The California Air Resources Board has released an analysis of the California hydrogen fueling network for passenger cars and found that, with the right funding, the network could be self-sufficient by 2030. The report, “Hydrogen Station Network Self Sufficiency Analysis” finds that “hydrogen fueling network self-sufficiency can likely be achieved within the decade with additional state support beyond AB 8.”
“California is a leader in the rollout of zero-emission vehicles, including fuel cell electric cars,” said Bill Elrick, executive director of the California Fuel Cell Partnership. “The CARB self-sufficiency study confirms our early global leadership, and shows that we can have the world’s first self-sufficient hydrogen fueling network.”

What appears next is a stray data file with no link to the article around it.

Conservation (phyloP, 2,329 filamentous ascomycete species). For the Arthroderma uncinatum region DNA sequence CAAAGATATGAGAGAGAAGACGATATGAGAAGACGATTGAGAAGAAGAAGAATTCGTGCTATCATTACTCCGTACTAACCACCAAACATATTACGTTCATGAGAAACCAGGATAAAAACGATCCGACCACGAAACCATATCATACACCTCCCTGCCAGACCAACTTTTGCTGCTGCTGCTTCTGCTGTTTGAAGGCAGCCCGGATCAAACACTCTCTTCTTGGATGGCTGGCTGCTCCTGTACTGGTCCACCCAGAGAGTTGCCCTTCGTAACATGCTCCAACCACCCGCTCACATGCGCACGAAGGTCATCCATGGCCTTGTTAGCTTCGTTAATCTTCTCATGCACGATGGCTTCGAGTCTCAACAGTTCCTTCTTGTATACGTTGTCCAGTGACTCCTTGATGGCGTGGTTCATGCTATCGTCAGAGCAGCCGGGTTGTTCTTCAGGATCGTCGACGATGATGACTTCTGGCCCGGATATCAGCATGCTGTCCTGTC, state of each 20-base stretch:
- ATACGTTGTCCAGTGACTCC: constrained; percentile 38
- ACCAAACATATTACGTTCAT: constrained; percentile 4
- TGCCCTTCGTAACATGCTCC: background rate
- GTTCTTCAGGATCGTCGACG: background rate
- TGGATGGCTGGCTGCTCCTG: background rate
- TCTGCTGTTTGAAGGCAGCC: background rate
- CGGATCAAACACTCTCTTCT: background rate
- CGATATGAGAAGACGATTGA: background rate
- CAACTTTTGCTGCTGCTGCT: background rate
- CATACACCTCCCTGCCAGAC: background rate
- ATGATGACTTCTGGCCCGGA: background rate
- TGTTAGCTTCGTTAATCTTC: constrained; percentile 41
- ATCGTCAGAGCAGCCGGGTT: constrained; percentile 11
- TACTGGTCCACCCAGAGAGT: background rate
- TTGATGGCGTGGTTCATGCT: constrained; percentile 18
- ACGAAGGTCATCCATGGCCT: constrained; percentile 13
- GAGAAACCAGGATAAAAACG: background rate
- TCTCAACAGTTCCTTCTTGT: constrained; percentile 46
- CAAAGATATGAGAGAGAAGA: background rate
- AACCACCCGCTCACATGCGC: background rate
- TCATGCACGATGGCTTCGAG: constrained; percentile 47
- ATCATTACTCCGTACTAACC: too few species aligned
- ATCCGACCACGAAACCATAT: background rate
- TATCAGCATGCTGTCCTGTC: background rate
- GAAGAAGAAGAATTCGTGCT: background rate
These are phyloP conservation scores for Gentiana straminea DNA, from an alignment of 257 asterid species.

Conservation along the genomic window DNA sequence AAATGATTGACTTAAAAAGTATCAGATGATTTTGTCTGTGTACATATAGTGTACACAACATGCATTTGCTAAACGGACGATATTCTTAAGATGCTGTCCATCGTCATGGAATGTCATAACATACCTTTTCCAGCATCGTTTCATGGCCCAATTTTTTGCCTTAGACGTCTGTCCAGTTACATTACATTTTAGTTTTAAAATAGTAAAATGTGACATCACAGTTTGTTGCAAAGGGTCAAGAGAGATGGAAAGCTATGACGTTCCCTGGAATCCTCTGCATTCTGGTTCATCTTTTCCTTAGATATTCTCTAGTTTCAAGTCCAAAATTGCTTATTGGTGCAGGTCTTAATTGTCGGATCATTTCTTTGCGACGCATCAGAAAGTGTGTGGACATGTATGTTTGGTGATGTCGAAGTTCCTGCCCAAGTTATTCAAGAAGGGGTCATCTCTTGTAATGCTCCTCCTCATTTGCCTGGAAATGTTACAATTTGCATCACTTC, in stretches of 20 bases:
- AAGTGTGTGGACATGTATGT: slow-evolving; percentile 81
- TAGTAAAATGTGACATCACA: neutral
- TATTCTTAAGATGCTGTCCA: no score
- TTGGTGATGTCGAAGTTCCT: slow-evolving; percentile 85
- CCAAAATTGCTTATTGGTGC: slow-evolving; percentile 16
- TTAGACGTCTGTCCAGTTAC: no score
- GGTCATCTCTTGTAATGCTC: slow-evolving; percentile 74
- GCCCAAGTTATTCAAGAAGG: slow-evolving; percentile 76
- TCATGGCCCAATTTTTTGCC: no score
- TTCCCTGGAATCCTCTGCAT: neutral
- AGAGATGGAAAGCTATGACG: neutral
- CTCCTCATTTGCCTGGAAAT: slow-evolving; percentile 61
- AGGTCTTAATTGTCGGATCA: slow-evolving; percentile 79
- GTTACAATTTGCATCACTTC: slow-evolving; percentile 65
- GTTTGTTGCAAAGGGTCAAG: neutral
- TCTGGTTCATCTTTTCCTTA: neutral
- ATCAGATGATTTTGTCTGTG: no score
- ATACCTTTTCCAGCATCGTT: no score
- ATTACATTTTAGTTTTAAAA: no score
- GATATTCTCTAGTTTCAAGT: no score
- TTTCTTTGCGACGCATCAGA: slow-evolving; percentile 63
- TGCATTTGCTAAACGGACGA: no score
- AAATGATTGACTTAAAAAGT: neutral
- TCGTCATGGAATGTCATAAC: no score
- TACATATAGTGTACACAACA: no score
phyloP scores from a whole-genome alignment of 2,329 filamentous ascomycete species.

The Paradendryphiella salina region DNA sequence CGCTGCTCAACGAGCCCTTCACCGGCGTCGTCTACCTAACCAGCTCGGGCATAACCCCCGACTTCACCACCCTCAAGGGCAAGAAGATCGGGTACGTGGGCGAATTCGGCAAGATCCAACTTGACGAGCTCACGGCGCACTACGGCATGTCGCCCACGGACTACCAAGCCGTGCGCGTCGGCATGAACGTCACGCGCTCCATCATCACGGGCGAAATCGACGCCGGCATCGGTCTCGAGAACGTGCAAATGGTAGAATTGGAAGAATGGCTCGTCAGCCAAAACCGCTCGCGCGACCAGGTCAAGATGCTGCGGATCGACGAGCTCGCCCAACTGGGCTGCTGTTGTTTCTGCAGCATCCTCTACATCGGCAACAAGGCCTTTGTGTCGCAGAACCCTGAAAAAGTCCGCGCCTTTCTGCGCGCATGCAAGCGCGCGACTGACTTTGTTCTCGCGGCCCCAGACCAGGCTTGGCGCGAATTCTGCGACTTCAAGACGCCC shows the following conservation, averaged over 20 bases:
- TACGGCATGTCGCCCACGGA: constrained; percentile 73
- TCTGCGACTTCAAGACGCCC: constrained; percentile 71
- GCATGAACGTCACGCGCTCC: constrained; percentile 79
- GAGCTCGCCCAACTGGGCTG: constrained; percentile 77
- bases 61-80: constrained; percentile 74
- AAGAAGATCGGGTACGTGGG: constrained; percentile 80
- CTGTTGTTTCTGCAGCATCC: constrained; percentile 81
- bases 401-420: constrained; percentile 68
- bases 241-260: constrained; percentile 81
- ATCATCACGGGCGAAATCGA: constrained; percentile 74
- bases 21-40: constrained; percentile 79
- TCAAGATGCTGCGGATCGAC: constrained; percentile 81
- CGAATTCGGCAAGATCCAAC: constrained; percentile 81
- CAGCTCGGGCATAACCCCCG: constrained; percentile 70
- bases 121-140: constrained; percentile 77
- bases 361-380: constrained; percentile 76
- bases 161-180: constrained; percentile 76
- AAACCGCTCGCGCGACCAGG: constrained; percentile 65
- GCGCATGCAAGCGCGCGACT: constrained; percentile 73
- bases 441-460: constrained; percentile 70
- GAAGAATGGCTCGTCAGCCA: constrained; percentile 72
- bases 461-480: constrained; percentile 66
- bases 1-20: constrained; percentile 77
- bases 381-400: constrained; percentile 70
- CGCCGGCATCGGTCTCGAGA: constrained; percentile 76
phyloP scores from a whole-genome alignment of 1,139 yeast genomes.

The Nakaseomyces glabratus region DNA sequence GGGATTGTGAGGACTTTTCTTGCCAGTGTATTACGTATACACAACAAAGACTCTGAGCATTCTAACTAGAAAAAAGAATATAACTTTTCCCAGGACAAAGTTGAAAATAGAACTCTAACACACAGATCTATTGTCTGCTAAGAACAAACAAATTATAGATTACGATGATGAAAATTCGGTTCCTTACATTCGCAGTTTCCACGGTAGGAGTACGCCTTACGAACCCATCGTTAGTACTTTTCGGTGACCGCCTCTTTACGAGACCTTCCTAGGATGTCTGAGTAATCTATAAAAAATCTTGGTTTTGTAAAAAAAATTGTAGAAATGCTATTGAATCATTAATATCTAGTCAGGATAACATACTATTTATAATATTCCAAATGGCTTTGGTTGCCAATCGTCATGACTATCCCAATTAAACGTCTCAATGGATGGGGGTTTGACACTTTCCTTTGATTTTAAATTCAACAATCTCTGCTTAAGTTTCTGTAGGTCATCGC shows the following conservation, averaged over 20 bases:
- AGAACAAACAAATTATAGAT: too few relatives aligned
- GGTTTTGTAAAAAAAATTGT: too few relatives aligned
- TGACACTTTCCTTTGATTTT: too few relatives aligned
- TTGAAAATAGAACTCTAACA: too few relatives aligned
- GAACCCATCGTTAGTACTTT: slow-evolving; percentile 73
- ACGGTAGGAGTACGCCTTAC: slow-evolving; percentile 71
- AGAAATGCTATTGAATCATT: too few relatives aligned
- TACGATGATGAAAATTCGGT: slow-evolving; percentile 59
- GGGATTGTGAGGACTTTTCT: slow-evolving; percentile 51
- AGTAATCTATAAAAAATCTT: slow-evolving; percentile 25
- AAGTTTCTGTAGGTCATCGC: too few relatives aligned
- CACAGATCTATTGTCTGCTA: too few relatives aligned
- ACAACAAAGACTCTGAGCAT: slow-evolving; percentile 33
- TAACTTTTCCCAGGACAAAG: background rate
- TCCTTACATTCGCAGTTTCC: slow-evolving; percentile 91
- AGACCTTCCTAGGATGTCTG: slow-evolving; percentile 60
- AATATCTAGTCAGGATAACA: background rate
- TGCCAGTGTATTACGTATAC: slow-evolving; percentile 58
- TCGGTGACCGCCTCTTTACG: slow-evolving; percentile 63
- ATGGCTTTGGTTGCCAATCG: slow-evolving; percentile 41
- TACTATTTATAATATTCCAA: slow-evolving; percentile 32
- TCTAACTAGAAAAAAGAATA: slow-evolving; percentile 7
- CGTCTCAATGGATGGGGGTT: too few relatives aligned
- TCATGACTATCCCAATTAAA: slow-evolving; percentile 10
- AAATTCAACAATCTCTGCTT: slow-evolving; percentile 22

Signed into law in 2013, Assembly Bill 8 funded at least 100 hydrogen stations serving passenger vehicles. Because of decreasing station costs, and changes to the Low Carbon Fuel Standard, more than 170 hydrogen stations have been funded. The share of private industry investment has increased from 30% to 70% since the last funding announcement in 2017. In the report’s analysis, the share of private co-funding is expected to rise to 90% by the end of the decade.
Additional public funding of about $300 million will be needed to achieve a fully self-sufficient market, which is about 10% of California’s currently proposed ZEV infrastructure budget.
The report reflects five years of research, evaluation and surveys and interviews with industry and stakeholders. Prior to publication, the public and a panel of experts provided additional review and input to CARB’s analysis.